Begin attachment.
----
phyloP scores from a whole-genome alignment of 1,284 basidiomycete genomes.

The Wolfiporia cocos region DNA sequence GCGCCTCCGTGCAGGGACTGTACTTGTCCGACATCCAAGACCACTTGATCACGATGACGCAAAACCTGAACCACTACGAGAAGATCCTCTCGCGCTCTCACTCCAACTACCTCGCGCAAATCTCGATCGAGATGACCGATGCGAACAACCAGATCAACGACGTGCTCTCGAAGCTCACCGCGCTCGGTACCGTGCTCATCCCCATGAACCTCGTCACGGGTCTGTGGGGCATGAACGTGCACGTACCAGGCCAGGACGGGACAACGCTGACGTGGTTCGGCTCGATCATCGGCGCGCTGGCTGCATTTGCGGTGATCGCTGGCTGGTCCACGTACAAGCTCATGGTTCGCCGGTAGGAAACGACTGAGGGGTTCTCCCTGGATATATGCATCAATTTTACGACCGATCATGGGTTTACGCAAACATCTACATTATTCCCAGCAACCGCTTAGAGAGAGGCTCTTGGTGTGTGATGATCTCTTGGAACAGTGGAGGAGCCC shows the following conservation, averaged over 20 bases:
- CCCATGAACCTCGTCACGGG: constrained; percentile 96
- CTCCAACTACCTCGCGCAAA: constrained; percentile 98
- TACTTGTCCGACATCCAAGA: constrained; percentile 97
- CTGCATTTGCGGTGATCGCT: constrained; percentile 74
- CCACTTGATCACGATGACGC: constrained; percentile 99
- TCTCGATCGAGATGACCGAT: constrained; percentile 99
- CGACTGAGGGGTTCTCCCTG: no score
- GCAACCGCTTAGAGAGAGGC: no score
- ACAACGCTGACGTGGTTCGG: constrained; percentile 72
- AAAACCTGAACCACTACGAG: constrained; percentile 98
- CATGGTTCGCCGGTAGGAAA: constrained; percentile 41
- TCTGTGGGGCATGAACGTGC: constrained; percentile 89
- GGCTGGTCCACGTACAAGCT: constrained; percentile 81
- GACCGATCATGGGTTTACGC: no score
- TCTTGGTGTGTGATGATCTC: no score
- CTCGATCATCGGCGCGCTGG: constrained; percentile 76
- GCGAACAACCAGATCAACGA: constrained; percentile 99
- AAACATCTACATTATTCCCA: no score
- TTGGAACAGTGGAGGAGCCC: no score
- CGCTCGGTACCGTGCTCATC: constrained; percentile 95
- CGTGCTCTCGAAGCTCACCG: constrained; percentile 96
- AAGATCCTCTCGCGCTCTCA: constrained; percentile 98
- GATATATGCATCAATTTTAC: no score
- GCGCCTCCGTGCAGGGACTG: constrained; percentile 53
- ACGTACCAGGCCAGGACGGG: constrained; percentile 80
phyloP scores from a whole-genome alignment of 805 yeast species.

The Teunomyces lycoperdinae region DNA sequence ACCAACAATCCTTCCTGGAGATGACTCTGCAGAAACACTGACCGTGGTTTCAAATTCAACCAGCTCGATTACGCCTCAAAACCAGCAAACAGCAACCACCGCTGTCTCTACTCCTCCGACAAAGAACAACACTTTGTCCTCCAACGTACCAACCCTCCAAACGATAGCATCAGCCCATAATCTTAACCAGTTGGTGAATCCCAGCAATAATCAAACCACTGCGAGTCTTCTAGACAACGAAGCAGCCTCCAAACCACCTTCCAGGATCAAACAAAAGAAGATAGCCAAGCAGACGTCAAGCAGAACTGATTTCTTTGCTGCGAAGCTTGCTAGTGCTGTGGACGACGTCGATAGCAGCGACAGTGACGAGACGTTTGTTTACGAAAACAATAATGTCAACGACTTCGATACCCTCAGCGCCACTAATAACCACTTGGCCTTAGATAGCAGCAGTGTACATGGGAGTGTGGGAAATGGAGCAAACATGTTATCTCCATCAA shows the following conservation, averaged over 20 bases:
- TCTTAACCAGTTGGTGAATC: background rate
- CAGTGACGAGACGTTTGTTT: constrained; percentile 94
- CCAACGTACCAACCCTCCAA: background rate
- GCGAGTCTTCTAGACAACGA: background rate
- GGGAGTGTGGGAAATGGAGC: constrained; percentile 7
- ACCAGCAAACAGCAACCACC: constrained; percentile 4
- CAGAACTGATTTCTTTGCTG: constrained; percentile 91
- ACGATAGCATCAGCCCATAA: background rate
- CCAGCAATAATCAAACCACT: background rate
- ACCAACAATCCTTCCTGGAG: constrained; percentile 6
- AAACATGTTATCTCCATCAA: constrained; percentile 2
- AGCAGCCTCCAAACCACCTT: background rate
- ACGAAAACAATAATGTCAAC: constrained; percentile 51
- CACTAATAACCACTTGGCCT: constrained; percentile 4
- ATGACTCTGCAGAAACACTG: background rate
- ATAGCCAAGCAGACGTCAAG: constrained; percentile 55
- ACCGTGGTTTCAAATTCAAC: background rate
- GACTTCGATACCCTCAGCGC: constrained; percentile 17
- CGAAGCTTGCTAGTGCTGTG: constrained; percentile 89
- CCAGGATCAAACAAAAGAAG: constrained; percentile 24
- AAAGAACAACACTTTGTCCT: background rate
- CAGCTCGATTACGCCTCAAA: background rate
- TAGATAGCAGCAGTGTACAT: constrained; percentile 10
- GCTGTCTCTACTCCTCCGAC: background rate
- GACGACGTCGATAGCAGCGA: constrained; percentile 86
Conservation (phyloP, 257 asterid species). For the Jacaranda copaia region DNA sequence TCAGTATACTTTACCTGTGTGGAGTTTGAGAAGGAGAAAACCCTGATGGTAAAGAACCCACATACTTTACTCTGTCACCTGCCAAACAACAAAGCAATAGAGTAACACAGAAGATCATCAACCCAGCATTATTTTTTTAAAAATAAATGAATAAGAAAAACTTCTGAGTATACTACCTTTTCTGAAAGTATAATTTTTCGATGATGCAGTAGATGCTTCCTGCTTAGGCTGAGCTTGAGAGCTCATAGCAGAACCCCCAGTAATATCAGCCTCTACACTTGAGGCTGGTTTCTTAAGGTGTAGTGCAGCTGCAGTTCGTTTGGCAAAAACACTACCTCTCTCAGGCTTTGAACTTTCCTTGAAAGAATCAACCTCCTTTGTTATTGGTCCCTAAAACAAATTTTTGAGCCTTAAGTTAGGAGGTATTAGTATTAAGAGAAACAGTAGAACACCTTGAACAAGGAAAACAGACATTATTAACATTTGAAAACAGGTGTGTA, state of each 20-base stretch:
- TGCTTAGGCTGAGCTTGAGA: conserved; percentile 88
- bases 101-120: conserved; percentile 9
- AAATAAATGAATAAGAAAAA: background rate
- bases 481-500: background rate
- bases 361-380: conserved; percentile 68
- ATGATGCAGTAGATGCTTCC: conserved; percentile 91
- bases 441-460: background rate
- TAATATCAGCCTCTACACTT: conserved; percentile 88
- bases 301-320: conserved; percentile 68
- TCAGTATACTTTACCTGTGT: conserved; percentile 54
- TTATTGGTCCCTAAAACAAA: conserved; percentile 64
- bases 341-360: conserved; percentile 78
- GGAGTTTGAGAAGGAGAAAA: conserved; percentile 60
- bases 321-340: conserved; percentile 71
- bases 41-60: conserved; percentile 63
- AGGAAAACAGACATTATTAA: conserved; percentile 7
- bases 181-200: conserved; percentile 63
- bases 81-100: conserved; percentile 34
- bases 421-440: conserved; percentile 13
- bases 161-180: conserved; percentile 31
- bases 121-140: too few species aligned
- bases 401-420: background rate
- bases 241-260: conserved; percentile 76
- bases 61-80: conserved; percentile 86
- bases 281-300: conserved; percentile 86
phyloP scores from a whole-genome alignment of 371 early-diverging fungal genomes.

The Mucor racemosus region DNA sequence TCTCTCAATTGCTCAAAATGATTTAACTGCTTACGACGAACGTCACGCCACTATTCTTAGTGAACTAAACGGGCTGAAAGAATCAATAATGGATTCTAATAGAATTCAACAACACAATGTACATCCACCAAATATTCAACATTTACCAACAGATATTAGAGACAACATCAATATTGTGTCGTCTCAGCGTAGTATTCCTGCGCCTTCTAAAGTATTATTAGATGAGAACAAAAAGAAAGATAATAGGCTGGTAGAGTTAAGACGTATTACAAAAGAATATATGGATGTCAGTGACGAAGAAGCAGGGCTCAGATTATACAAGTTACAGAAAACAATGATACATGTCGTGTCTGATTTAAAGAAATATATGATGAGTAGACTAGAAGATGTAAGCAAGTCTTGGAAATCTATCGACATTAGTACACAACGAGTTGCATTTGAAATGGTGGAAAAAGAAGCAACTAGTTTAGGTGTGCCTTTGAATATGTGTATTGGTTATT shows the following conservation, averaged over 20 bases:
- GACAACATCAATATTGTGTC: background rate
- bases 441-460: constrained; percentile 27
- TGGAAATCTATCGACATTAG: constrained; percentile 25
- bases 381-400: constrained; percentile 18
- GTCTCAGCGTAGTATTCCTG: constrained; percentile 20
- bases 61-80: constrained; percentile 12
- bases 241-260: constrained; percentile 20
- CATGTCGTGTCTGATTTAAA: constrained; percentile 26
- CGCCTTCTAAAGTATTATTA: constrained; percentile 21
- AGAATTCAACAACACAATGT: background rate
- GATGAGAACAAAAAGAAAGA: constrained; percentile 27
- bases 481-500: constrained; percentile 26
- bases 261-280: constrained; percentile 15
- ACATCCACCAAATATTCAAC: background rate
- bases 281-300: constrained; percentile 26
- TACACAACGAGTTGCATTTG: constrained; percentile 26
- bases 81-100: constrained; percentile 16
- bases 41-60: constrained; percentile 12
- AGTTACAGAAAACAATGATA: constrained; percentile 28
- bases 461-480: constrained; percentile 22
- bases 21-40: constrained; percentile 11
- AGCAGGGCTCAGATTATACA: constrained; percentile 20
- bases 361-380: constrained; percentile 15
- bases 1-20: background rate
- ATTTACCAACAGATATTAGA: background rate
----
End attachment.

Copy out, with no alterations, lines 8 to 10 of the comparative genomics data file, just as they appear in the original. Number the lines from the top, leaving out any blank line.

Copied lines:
- TCTCGATCGAGATGACCGAT: constrained; percentile 99
- CGACTGAGGGGTTCTCCCTG: no score
- GCAACCGCTTAGAGAGAGGC: no score